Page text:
In order to earn a Bachelor of Arts or Master of Arts degree in philosophy, every student must pass a critical thinking or logic class. In my critical thinking class, I remember watching a presidential debate for the purpose of identifying all the logical fallacies. I remember identifying many logical fallacies throughout–mostly ad hominem attacks, straw-men, and red-herrings. If you pay any attention at all, almost every political debate degenerates quickly into name-calling, misrepresenting opposing viewpoints, and diverting attention from the issues or philosophies that matter to issues or philosophies that win voters. We are left with a political system in which presidents win elections based on their identification with people rather than their ability to solve real-world problems. As a result, they enslave themselves to their platform, policy, and people. If a president does not continue to win people, he will not be reelected. That trajectory seems recently familiar. Public office has become more a celebrity status because we are concerned about approval ratings rather than whether or not a public servant is thinking through issues well and taking meaningful action–by action I do not mean control.
I am a conservative, and I voted for President Trump in 2016 and 2020, so I hope my conservative friends don’t make too many assumptions based on what I write here. I remember studying President Trump’s rise to power. Trump built his real-estate empire by cheating people into forced labor, conning New York City into granting him tax-breaks that no one else received, and firing anyone who stepped in his way. While I like what he was able to accomplish as POTUS, I am afraid he did so in a way that incited greater disputes, pushed the left further left, and created the trump evangelicalism and Q-Anon cult of our day–religions built on power ideals and superiority complexes.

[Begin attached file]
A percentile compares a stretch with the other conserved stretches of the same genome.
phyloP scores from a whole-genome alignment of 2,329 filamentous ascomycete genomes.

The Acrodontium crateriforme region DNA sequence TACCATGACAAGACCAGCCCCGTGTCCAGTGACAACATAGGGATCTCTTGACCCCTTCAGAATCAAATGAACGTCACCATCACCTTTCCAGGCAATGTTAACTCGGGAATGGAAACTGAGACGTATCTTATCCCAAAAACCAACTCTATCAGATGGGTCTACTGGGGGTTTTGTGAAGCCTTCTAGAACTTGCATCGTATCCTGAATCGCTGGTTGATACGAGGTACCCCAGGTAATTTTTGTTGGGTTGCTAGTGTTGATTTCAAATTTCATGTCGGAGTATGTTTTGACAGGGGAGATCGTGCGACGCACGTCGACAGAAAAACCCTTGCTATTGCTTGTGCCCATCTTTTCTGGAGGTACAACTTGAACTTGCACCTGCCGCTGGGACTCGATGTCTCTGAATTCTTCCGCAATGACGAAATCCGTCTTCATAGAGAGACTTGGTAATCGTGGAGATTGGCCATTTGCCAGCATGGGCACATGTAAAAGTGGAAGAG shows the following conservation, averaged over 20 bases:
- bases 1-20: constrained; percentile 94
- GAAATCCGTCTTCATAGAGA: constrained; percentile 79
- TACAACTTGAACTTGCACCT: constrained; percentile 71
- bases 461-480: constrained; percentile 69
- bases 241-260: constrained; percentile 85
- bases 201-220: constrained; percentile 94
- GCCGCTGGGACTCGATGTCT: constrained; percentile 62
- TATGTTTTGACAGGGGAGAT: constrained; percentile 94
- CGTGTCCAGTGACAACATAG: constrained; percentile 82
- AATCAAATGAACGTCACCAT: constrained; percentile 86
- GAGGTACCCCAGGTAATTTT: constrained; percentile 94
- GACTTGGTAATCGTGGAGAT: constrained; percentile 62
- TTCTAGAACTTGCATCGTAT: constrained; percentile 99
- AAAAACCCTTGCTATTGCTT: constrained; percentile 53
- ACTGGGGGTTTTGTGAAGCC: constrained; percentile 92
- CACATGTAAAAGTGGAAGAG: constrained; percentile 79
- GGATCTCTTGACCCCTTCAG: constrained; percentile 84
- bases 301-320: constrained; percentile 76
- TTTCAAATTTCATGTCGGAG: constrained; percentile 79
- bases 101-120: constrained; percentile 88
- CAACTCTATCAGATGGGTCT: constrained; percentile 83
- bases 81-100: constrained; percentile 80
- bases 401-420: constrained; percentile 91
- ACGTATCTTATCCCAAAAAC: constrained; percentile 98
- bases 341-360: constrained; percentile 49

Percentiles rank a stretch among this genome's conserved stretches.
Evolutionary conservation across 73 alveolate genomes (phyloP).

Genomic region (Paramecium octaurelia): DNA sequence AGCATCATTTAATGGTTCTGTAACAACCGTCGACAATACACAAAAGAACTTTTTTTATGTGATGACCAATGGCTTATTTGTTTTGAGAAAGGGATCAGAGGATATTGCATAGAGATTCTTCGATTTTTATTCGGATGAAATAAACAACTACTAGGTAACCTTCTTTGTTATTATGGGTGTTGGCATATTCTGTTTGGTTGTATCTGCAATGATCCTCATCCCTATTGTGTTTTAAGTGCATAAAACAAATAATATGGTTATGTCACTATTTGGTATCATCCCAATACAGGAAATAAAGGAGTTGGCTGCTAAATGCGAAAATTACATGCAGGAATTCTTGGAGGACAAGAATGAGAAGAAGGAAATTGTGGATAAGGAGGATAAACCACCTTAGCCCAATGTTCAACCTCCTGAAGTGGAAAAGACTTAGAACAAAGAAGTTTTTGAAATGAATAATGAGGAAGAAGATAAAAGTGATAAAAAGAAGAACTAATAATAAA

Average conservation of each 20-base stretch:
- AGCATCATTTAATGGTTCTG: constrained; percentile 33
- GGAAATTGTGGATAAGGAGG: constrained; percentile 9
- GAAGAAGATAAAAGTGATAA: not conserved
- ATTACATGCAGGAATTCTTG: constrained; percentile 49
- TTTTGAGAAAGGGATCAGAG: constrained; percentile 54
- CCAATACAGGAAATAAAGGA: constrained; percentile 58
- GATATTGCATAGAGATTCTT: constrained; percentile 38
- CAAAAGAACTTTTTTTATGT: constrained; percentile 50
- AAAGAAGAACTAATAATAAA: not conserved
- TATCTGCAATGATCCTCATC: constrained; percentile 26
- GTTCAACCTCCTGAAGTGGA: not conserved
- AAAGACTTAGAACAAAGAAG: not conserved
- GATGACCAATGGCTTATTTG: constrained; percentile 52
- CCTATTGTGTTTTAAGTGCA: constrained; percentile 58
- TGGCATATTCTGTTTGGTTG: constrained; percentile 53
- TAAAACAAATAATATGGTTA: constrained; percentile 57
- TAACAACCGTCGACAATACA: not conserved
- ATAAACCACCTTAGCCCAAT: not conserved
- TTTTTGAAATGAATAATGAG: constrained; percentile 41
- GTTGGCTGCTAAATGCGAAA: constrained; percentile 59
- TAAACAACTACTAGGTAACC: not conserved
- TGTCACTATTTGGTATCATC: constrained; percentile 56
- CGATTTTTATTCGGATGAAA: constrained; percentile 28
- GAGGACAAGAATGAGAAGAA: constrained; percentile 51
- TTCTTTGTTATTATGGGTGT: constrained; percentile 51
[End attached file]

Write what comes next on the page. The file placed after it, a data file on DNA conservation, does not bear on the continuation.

This past election season, things were not better. Instead of reason, we witnessed a power struggle between two opposite ideals–complete with ad hominem attacks, straw-men, and red-herrings. Identity politics won the day. President Biden is just like Trump when it comes to power, possibly worse–signing quadruple the number of executive orders during his first few days in office that Trump did and introducing legislation to further regulate firearm sales and codify Roe v. Wade. The increasing use of executive orders means the expanding use of big government overreach to force change. A general rule of thumb–the more executive orders being signed, the less representation American citizens have in Washington. President Biden has claimed to work for the American people and had President Obama accuse President Trump of “two-bit” dictatorship, yet already operates in a way that excludes the voice of the American people by himself dictating what should and shall be done by the American people. Reading through the tens of executive orders signed up to this point, it is clear that they will cost the American people trillions in higher taxes, which means a large portion of the American people are therefore being taxed without meaningful representation in Washington–the basis upon which the revolutionary war was fought against English colonialists. Essentially, President Biden is treating the American people like his subjects and the united states like colonies of the federal government. That’s a monarchy, not a democracy.